A federal grant used to run Cullman's Head Start program ended Sept. 30 and now the program's future is in danger due to the federal government shutdown.
The program is designed to help low income families provide food and early educational exposure to three and four year olds.
"We serve a hundred children that is roughly a hundred families. Those children get a breakfast, they get lunch. That's two hot nutritional meals a day," Heather Battles, Head Start Social Service Manager, said.
Jackie Mariano, a parent of three children who took part in the Head Start program at Cullman Primary School, is concerned about possible impact of the budget impasse in Washington D.C.
"Both of my kids love it. They both look forward to going every day. I told my son they not be going, take a break. He started crying yesterday," Mariano said.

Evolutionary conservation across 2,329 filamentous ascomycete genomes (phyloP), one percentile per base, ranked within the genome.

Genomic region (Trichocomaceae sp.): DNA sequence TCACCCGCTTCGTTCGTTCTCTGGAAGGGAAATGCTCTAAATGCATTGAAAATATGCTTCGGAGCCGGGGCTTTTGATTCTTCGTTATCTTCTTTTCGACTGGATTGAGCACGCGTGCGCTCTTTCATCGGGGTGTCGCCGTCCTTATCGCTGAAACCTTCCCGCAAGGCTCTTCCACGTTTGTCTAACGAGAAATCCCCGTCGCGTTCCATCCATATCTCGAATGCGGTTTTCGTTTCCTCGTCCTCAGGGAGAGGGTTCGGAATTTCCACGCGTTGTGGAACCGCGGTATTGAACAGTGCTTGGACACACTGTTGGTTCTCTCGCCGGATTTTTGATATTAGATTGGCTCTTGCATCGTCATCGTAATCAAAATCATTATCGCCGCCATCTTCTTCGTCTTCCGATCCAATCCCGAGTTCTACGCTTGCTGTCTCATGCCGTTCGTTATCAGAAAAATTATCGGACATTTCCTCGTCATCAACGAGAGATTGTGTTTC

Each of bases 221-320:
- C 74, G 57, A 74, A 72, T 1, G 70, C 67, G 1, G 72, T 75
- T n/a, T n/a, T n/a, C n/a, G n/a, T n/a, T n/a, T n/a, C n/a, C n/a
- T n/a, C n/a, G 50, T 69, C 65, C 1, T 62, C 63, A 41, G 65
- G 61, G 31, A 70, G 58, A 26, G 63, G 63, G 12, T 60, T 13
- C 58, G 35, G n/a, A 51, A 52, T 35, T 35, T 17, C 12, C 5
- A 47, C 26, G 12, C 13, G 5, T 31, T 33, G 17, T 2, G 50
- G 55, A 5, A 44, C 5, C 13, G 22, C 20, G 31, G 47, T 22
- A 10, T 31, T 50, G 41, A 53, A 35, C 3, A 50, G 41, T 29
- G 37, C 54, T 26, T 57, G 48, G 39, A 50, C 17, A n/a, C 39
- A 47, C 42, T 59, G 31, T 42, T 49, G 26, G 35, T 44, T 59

Jessica Jackson took part in Head Start as a child and now her three children are participating. Without Head Start Jackson's family would be pressed to provide child care.
"It means a lot to us, especially our family. They have been a lot of help throughout the years. We don't know what we would do without them," Jackson said.
The Cullman City School System provided $20,000 to continue the program until Oct. 8, but thanks to donations there is enough money to continue it until Oct. 18.
"Everybody in our community want to support family and students and their teacher. I have 20 staff members who would be affected," Tricia Culpepper, Cullman Primary School Principal, said.
So the Headstart program here in Cullman has bought some time. It's time parents hope Washington politicians use to get their act together.
"How do you explain to a four year old adults are acting like children," Mariano said.
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